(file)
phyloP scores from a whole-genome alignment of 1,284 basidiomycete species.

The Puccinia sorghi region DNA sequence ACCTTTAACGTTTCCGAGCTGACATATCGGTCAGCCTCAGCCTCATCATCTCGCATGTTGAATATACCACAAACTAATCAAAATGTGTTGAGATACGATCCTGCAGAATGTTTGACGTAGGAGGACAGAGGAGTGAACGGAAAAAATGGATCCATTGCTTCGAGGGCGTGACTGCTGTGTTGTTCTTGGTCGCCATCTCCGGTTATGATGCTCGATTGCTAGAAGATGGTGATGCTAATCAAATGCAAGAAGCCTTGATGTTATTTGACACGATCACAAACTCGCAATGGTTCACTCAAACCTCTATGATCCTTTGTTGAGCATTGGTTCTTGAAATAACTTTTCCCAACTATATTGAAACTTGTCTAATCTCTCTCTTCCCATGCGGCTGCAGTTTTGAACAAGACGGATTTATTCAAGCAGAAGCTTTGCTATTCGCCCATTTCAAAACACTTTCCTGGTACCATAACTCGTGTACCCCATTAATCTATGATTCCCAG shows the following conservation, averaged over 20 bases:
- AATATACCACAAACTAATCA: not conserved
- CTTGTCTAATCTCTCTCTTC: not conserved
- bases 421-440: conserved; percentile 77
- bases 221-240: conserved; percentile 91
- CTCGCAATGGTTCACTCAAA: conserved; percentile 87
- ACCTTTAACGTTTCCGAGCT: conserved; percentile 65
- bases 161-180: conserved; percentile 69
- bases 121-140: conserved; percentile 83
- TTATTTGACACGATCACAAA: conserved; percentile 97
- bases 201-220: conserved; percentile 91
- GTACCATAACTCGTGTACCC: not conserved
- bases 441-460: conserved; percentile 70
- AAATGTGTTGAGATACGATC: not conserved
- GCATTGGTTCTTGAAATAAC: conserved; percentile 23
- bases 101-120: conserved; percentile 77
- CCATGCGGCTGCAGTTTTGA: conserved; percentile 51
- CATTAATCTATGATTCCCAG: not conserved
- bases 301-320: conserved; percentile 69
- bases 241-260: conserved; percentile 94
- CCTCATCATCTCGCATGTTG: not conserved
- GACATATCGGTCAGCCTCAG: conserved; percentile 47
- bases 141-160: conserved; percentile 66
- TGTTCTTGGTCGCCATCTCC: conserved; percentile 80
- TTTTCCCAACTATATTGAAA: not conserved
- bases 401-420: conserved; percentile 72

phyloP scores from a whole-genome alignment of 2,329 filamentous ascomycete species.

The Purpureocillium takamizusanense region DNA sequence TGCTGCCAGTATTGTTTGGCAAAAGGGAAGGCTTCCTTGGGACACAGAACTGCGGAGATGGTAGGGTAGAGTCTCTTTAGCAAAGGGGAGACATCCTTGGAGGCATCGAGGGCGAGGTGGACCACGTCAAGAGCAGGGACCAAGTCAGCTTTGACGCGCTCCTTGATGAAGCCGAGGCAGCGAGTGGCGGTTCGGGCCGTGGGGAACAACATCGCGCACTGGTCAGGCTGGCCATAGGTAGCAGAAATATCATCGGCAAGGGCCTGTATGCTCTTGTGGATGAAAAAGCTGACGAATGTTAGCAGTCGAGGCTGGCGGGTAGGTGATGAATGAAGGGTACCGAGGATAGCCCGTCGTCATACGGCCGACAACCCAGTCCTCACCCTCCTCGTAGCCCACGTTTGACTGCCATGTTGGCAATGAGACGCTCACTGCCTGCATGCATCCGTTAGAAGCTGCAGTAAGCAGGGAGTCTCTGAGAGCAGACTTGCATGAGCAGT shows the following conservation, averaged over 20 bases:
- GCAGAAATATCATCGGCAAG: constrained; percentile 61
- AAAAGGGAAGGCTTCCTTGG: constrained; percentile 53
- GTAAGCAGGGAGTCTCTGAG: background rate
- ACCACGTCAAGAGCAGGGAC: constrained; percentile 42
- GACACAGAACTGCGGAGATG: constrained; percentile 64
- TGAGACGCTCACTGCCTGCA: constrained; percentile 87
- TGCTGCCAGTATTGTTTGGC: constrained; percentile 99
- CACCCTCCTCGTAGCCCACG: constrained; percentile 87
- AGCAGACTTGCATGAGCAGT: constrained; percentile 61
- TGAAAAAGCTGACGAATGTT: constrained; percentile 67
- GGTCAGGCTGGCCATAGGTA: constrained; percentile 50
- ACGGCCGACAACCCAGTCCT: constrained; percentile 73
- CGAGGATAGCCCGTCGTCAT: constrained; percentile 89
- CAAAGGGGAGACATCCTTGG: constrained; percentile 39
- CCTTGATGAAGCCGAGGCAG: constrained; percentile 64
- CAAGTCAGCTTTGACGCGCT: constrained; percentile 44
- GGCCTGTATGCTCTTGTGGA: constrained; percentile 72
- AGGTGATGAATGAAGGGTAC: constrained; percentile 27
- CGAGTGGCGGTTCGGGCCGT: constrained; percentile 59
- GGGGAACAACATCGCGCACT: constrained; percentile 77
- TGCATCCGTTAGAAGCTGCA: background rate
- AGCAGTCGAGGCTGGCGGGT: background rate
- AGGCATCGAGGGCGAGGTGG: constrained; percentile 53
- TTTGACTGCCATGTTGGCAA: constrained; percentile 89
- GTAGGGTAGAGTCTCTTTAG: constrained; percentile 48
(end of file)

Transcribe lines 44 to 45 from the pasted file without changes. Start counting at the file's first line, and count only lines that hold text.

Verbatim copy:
- CCTTGATGAAGCCGAGGCAG: constrained; percentile 64
- CAAGTCAGCTTTGACGCGCT: constrained; percentile 44